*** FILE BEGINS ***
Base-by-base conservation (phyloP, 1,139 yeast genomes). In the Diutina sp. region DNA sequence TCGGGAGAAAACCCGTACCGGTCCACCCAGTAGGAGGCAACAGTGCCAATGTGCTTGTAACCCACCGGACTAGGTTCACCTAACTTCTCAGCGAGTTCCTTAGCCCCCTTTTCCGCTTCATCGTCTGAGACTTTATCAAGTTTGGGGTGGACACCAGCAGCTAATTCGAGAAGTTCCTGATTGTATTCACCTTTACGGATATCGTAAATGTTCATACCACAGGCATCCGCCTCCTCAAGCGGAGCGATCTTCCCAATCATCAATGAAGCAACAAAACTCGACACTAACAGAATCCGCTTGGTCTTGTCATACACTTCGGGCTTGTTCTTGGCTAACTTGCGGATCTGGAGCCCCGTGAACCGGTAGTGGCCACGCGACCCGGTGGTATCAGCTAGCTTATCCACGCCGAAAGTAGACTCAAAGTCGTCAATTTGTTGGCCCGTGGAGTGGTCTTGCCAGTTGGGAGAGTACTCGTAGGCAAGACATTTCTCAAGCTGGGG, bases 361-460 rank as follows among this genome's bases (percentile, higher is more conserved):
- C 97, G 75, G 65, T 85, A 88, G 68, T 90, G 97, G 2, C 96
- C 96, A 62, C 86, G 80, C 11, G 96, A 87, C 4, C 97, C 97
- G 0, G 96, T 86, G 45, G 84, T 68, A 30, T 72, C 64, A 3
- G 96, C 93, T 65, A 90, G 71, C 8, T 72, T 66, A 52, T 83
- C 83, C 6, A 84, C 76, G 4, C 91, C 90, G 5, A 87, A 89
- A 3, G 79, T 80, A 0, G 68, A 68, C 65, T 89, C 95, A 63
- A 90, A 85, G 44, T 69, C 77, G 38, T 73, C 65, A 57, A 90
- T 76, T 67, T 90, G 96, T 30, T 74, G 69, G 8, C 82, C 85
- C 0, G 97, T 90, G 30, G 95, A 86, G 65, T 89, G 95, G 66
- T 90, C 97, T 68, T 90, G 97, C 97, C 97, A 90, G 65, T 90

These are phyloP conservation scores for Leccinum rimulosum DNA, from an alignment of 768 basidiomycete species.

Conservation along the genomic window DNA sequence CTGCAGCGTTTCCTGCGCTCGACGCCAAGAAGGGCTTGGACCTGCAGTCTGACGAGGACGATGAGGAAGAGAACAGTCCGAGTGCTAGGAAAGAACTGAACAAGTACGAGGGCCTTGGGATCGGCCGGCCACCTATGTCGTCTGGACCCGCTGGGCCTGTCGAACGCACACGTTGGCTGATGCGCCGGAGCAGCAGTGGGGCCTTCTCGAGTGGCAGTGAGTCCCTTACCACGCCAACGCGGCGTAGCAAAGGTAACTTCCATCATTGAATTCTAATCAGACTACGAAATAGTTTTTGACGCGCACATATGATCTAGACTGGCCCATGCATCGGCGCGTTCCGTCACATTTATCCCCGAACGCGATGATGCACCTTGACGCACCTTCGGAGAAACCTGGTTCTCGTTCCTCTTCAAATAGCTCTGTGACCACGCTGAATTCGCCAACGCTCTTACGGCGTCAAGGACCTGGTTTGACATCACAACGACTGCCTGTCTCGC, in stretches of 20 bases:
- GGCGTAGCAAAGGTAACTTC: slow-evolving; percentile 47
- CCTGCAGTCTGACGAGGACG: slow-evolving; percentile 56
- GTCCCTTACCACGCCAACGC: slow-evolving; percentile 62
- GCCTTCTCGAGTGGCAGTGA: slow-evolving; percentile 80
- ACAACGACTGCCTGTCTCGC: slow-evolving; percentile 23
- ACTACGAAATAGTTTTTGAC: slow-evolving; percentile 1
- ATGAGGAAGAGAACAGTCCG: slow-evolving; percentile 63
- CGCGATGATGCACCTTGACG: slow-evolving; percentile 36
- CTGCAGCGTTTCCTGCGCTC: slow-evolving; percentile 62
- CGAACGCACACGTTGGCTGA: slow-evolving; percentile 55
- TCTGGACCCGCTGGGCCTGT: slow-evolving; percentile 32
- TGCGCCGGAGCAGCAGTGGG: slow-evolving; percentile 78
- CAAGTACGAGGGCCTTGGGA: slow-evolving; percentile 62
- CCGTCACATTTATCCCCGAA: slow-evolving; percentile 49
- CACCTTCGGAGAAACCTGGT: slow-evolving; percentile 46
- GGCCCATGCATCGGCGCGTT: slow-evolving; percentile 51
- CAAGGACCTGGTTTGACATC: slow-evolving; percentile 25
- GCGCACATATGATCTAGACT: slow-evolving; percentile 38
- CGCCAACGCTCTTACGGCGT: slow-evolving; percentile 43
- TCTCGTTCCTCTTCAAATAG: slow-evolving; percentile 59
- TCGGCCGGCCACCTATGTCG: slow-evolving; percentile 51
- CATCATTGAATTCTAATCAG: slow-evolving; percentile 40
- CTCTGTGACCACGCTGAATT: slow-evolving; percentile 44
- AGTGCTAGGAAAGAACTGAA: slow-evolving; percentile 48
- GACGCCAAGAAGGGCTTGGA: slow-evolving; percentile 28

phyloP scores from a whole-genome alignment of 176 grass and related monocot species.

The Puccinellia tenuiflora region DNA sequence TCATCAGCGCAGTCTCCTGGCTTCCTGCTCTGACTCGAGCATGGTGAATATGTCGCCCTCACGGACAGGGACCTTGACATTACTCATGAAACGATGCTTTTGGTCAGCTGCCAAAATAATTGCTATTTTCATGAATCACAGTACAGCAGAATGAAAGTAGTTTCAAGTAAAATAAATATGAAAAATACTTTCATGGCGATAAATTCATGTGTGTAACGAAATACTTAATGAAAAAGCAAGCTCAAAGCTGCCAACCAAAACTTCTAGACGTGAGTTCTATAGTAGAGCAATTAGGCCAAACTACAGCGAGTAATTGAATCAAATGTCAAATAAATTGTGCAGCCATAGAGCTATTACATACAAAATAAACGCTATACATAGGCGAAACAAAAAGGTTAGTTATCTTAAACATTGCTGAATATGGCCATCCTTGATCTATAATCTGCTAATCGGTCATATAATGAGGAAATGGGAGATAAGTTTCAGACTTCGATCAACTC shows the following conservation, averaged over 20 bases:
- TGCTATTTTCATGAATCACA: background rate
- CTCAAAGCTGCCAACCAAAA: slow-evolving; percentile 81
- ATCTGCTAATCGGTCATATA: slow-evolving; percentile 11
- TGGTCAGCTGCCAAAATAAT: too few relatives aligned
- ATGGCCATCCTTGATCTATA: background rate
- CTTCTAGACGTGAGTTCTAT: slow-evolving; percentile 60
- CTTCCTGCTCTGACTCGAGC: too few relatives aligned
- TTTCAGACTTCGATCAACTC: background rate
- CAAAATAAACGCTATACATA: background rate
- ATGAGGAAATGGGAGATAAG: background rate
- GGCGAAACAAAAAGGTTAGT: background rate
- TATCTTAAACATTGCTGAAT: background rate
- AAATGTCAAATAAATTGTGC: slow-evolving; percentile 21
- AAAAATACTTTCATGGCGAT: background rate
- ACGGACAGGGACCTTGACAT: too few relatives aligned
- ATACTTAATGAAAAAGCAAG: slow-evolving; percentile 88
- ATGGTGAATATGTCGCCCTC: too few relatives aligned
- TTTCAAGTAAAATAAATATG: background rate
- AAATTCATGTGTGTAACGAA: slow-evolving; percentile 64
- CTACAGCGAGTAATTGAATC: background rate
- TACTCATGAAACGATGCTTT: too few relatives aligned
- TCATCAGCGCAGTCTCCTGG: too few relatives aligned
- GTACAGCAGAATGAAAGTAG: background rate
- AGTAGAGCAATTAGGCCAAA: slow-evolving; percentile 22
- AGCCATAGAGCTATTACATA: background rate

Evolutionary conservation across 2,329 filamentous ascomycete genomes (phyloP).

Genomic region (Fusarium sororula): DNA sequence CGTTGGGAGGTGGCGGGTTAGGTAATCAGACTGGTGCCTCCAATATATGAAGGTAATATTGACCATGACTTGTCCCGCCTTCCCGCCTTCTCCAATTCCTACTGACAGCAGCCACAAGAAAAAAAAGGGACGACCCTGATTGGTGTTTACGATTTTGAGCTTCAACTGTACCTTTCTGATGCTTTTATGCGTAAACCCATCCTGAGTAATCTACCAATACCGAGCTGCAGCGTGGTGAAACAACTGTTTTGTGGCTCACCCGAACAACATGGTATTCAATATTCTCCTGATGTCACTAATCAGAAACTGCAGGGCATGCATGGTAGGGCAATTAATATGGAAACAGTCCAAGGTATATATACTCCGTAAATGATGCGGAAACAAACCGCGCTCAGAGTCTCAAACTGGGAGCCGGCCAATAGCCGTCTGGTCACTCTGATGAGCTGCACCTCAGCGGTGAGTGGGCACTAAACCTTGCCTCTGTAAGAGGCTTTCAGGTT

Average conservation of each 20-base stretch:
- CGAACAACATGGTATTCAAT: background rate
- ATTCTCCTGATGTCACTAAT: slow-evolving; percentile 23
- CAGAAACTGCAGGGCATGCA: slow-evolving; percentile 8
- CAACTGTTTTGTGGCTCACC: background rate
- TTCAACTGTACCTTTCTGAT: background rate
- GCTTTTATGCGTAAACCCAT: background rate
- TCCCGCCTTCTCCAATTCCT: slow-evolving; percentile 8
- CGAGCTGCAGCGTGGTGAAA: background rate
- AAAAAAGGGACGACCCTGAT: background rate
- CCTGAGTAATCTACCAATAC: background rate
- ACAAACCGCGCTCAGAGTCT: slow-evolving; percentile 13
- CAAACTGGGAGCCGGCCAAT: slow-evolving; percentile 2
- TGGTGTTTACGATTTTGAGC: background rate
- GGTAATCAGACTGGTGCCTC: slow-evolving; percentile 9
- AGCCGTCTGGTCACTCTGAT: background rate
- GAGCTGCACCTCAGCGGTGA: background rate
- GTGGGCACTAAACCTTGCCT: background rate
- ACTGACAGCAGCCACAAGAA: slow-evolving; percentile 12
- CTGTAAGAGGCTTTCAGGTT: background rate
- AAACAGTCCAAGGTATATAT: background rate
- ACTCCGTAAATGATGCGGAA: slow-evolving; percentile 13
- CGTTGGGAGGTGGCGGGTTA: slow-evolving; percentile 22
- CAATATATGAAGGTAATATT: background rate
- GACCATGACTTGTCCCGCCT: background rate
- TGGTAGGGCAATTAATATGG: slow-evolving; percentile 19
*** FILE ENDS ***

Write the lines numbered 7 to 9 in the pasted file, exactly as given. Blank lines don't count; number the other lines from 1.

- A 3, G 79, T 80, A 0, G 68, A 68, C 65, T 89, C 95, A 63
- A 90, A 85, G 44, T 69, C 77, G 38, T 73, C 65, A 57, A 90
- T 76, T 67, T 90, G 96, T 30, T 74, G 69, G 8, C 82, C 85